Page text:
Of the foreign-born females 16 years of age or over, 100 per cent of the English, Mexicans, Russians, and Ruthenians are at home, while from 93.8 to 99.4 per cent of the other races appearing in this table are reported at home. A very small percentage of foreign-born females are engaged in domestic service, the Welsh with 3.1 per cent and the Germans with 3.8 per cent reporting the highest. Only three races report females at school, the Lithuanians, with 0.6 per cent, the North Italians with 1 per cent, and the Croatians with 1.5 per In miscellaneous occupations the highest percentages are the Irish, 3.2 and the Welsh, 3.1.
GENERAL OCCUPATION OF MALES AT THE PRESENT TIME, IN THE HOUSEHOLDS STUDIED.
The general occupation of all males 16 years of age or over in the households studied is set forth in the following table, by general nativity and race of individual.
TABLE 31.-General occupation of males 16 years of age or over, by general nativity and
race of individual.
(STUDY OF HOUSEHOLDS.)
[This table includes only races with 20 or more males reporting. The totals, however, are for all races.]
TABLE 31.-General occupation of males 16 years of age or over, by general nativity and race of individual-Continued.
The significant fact exhibited by the totals for all races in the table above, as well as for separate races, is that practically all of the males 16 years of age or over in the households studied are engaged in work in or about the coal mines. Of the whites nativeborn of native father, only 8.3 per cent are in occupations other than coal mining, and only 3.1 per cent of the native negroes are engaged in other work. Of the whites native-born of native father, only 3.6 per cent above 16 years of age are at school, and 0.6 per cent at home. The males of the second generation show a stronger tendency than do either the foreign-born or the native-born of native father, to enter occupations other than coal mining, 17.1 per cent of the native-born of foreign father being engaged in other work than coal mining. Seven per cent are at school, and 2.2 per cent at home. Of the Irish of the second generation, 17.9 per cent are working outside of the coal mines, 7.1 per cent are at school, and 3.6 per cent are at home. Practically all of the foreign-born males 16 years of age or over are at work in the mines, only 2.4 per cent of the total being at work in other occupations than coal mining, 0.2 per cent at school, and 0.8 per cent at home. In general, it should be noted that in the case of all families studied for the purpose of making an exhibit of conditions existing among the bituminous mine workers, a negligible per cent of the males are engaged in outside work and consequently, for the object in view, the families are as purely those of bituminous coalmine workers as can be selected.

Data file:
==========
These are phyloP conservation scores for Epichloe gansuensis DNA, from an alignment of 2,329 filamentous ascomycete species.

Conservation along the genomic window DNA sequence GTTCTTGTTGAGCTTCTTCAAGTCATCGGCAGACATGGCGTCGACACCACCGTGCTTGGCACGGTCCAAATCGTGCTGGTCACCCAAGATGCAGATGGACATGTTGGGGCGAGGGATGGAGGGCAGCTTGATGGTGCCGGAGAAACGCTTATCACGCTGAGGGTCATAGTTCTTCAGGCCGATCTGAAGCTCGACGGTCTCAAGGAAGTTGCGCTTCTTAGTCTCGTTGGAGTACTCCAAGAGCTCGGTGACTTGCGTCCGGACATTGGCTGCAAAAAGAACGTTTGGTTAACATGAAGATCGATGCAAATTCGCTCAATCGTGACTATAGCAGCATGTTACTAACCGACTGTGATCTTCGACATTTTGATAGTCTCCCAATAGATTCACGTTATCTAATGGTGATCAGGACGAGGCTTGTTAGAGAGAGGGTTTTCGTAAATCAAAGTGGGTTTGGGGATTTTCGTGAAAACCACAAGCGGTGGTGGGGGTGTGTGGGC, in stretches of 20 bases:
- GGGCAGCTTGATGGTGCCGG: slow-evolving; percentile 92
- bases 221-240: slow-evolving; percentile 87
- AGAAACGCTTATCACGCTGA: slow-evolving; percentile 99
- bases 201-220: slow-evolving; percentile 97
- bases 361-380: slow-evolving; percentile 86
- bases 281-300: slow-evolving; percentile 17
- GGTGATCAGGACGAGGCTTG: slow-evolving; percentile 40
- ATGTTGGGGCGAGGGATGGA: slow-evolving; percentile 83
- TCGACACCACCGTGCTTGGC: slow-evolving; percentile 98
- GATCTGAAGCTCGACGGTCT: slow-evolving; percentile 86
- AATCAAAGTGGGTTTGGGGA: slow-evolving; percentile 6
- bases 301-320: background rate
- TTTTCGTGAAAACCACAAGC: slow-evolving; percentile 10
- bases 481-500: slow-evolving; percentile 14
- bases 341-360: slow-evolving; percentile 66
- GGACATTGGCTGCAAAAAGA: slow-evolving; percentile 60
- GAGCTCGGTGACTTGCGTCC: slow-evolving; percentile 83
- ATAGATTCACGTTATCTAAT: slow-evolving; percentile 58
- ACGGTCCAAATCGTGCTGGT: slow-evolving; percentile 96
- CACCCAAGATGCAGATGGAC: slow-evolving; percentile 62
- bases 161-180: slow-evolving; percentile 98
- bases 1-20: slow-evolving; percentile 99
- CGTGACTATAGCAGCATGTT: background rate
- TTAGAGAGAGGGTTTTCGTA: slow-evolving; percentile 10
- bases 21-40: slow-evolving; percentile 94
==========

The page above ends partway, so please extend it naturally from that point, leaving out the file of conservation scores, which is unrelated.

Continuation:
STATUS OF THE FIRST AND SECOND GENERATIONS COMPARED.
As regards the principal races for which sufficient material is available for a comparative showing, the table following, giving the per cent of males 16 years of age or over in each general occupation classified according to birth, whether in the United States or abroad, indicates the general situation for all races.
TABLE 32.-Per cent of males 16 years of age or over engaged in bituminous coal mining, by general nativity and race of father and by birthplace of individual.
(STUDY OF HOUSEHOLDS.)
[This table includes only races with 20 or more males born in the United States, and also 20 or more born abroad. The native-born of native father are shown for comparative purposes.]
Upon reference to the foregoing table it will be seen that all the foreign-born English are engaged in mining, while of those of the second generation 76.9 per cent are in mining and 23.1 per cent are in other occupations. Of the Irish, those of foreign birth show a proportion of 95 per cent at work in the mines as contrasted with a percentage of 80 of those who were born in the United States; 5 per cent of those of foreign birth, and 20 per cent of those of native birth, are at work outside of the coal-mining industry. The only race from southern or eastern Europe for which a detailed showing has been made is the Slovak. Of the Slovaks of foreign birth, 99.7 per cent are at work in the mines, as are 92.7 per cent of the Slovaks of the second generation, 0.3 per cent of the foreign-born and 7.3 per cent of the native-born being in work other than coal mining.
OCCUPATIONS ENTERED IN THE BITUMINOUS COAL-MINING INDUSTRY.
As regards the status of the immigrant mine workers within the industry itself, the races of recent immigration are engaged in the occupations of digging and loading coal, and in the rough, unskilled work both inside and outside of the mines. Practically all of the Occupations requiring training and experience or carrying responsibility are filled by the races of older immigration from Great Britain and northern Europe. The occupations which are termed day or shift places, and for which payments are made on the basis of so much per hour, day, or month, are also almost without exception held by natives and races of older immigration. This division has been brought about voluntarily by the natives and older immigrants for the purpose of avoiding direct working relations with the races of Southern and eastern Europe. The races of recent immigration prefer the occupations of mining and loading because the work is paid for on a piece-rate basis and there are no fixed limitations upon earning possibilities. This preference is also largely responsible for the failure of recent immigrants to move upward in the scale of occupations.